Crescent Elementary comic strip sparked imagination intertwined with skillsAug 11, 2023 09:45AM ● By Julie Slama
Crescent Elementary fourth-grade students practiced their communication skills while creating their own comic strips. (Julie Slama/City Journals)
Crescent Elementary fourth-grader Braylon Pritchett may not be outside for hours upon hours this summer. Instead, he may pick up a pencil to write part three of his imaginary story about Goose Kingdom.
In the spring, his teacher, Cindy Carling, assigned students to create a one-page comic strip.
“I like I can do whatever I want, and write any story I wanted,” he said. “So, I wrote this story with imaginary creatures. It starts with everyone cheering on this king goose who ruled the Goose Kingdom, but then it introduces a new creature I created called the Growler, and he robbed the general store. The people set traps to get him, but those fail. When they find him, they put him in jail.”
Did happiness return to Goose Kingdom after the Growler was imprisoned?
“We don’t know. I filled all the comic squares, so I didn’t have enough room on my page. I adding to it during the summer. Maybe I can make it a whole book. I wrote one before when I was younger. I can add this one, which is part two, and when I write part three over the summer, I can put all of them together,” he said. “I like creating the characters and writing stories. I’ve been told I have a ‘big boy imagination.’”
This was the first time Carling has assigned this project, which they completed within a week. They were to develop a main character and come up with a storyline.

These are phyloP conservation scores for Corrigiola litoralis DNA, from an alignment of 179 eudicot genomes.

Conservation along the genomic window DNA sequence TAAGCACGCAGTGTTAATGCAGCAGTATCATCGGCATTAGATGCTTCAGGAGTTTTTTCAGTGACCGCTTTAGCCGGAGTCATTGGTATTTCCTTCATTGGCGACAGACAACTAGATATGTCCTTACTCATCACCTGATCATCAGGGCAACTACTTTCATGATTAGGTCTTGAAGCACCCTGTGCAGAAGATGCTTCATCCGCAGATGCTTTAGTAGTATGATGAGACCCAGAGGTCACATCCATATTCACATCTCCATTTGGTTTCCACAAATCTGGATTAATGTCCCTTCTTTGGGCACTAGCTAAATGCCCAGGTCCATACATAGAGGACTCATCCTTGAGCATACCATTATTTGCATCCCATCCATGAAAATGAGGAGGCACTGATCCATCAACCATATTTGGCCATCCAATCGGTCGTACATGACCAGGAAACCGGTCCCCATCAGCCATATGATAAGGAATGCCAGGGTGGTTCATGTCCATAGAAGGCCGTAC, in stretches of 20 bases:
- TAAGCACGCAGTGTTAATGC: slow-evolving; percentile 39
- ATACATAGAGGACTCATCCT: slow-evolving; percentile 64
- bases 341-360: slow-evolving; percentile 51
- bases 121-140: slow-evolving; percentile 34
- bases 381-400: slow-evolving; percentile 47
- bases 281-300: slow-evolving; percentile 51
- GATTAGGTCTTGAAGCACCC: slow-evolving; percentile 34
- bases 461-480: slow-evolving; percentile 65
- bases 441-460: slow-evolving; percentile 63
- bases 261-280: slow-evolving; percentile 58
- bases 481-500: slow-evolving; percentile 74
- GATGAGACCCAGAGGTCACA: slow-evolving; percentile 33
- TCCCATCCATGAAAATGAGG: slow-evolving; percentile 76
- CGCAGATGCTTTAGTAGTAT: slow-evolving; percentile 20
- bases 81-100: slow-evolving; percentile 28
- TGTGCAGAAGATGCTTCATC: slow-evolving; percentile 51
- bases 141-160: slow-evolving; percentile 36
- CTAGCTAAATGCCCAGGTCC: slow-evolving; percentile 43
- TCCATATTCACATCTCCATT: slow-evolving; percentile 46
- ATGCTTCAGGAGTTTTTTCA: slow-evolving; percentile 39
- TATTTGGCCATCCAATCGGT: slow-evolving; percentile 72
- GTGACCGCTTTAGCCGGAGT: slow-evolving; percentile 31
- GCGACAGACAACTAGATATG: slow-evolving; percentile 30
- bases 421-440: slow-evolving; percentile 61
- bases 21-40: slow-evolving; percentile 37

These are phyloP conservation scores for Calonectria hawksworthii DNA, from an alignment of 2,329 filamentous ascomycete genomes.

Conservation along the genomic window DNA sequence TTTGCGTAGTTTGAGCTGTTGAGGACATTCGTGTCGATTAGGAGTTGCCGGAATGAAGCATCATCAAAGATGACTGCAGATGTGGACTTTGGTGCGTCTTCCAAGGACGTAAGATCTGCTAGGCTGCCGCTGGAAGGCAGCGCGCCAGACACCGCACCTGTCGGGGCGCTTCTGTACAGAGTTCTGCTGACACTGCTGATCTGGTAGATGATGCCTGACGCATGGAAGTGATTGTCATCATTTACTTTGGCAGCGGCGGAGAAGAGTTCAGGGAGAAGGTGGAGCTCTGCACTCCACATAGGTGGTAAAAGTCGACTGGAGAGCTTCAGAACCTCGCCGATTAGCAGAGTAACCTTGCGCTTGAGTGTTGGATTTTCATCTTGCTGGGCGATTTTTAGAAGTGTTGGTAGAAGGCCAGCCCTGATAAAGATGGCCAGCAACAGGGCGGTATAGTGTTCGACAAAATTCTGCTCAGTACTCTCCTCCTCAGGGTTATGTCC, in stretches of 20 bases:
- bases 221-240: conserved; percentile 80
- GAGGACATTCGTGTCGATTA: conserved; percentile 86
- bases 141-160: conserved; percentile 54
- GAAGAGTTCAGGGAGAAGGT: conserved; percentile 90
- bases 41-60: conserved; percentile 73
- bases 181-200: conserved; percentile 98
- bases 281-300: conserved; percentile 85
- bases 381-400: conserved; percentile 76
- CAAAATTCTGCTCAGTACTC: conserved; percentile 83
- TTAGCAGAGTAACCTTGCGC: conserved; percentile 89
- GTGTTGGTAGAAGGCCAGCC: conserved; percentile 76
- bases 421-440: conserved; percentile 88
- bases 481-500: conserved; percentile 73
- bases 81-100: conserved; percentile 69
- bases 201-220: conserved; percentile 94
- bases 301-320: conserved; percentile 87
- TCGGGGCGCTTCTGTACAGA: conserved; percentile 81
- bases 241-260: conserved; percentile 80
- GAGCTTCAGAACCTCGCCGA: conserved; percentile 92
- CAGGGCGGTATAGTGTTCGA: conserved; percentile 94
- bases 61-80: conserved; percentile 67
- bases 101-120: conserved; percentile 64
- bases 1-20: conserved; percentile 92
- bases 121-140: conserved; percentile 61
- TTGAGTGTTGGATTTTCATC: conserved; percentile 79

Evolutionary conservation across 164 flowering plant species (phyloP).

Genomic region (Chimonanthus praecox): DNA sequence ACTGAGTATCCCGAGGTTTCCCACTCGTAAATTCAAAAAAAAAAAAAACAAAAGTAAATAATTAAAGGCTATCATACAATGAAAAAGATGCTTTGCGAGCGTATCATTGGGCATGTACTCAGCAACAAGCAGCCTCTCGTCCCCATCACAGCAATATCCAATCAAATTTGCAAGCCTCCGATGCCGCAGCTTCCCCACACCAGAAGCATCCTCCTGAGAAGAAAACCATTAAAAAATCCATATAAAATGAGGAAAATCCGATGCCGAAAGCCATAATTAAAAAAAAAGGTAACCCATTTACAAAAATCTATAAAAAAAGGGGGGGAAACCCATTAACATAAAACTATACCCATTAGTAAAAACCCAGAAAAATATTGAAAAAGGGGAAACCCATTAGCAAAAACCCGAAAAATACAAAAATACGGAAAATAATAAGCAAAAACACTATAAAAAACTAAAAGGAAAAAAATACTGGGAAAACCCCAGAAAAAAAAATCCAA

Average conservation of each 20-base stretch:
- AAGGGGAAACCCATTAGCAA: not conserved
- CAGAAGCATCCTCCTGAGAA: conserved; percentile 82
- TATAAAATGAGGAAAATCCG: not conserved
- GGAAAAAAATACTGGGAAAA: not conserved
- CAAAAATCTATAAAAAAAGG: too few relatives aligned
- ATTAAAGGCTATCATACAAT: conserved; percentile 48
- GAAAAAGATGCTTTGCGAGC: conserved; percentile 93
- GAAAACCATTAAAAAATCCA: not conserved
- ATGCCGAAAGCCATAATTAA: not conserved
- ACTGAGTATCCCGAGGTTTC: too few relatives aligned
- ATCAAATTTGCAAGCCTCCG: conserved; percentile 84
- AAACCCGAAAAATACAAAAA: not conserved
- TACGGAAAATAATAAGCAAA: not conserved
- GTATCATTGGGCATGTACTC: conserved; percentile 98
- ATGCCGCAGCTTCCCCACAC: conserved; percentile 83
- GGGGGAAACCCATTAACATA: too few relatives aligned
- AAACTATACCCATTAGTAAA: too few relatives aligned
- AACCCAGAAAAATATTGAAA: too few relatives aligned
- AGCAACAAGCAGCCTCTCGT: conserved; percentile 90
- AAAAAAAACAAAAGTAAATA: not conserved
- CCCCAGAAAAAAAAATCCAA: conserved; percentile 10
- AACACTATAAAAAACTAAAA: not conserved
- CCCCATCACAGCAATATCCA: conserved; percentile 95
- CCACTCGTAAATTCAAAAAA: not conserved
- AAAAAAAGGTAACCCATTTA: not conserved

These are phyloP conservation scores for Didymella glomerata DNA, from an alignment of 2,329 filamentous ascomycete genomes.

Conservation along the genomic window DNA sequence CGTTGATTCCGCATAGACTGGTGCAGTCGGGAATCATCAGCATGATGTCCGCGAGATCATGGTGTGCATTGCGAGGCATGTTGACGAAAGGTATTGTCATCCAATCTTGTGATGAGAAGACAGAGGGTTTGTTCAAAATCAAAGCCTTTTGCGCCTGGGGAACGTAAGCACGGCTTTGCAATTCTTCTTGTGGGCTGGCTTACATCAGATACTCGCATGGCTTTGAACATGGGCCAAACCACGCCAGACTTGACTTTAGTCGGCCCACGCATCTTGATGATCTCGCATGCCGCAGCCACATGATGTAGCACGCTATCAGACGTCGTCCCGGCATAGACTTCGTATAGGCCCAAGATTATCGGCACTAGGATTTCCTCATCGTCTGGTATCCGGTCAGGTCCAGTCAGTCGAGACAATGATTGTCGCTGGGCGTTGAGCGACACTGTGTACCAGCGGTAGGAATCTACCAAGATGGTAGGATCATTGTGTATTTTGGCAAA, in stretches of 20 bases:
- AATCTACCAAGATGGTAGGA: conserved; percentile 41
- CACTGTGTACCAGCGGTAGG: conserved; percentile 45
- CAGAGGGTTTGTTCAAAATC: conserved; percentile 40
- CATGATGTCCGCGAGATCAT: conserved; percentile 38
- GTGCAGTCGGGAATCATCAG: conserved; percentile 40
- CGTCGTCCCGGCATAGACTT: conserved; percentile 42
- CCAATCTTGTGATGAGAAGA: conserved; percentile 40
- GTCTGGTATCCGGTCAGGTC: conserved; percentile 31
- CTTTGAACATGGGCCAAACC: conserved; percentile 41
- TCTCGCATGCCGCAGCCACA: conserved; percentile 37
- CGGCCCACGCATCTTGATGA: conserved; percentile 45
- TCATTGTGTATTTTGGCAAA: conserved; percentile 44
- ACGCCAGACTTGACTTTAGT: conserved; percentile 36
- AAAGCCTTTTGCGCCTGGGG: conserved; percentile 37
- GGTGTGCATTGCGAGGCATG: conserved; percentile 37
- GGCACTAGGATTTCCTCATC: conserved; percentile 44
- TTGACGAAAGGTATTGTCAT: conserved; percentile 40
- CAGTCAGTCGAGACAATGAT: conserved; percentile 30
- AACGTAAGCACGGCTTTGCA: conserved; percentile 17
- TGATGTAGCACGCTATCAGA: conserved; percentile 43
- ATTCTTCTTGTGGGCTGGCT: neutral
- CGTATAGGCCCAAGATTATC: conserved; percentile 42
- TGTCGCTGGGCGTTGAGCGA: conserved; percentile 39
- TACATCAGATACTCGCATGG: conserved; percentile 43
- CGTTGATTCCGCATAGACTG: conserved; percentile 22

“I like that it’s engaging so I’ll do it again,” she said. “Many of the students wanted additional pages to expand their comic strip into a comic book. By doing this assignment, they’re learning structure sequencing, the order things happen, and the amounts things happen, so it makes sense. They’re learning character, setting, climax, story parts. They also work on their spelling and grammar and practiced their verbal skills when they share their comics with the class.”
Carling appreciates that the assignment was creative.
“Anytime you can throw creativity into a project or make it an activity where it’s a hands-on and engaging, then they will learn more,” she said, adding that several of her artistic students added their own elements to the project.
Fourth-grader Kyoko Yamaoka centered her story around a villain who set a bomb and the hero, who tried to defuse it.
“I liked that this included a lot of drawing so I could improve both my writing and drawing and make it the best I can,” she said. “I have never made a comic before, so I learned how the story goes from one scene to the next.”
Her classmate, Ava Newby, developed her comic around Zack trying to steal magic powers from a school.
“I like the adventure and the excitement I was able to create in my comic and that it all came from my brain,” she said. “I got a lot of energy from it, and I wanted to keep going.”
The span of comics ranged from Olivia Wilson’s comic centered on friendship to Emmy Fidler’s attempted jewelry heist. Each of the 23 comics’ student-authors and illustrators produced their own vision.
“The students were really able to use their own imaginations to create these comics with original storylines and fun characters,” Carling said. “They really got excited and took a lot of ownership in these comics.” λ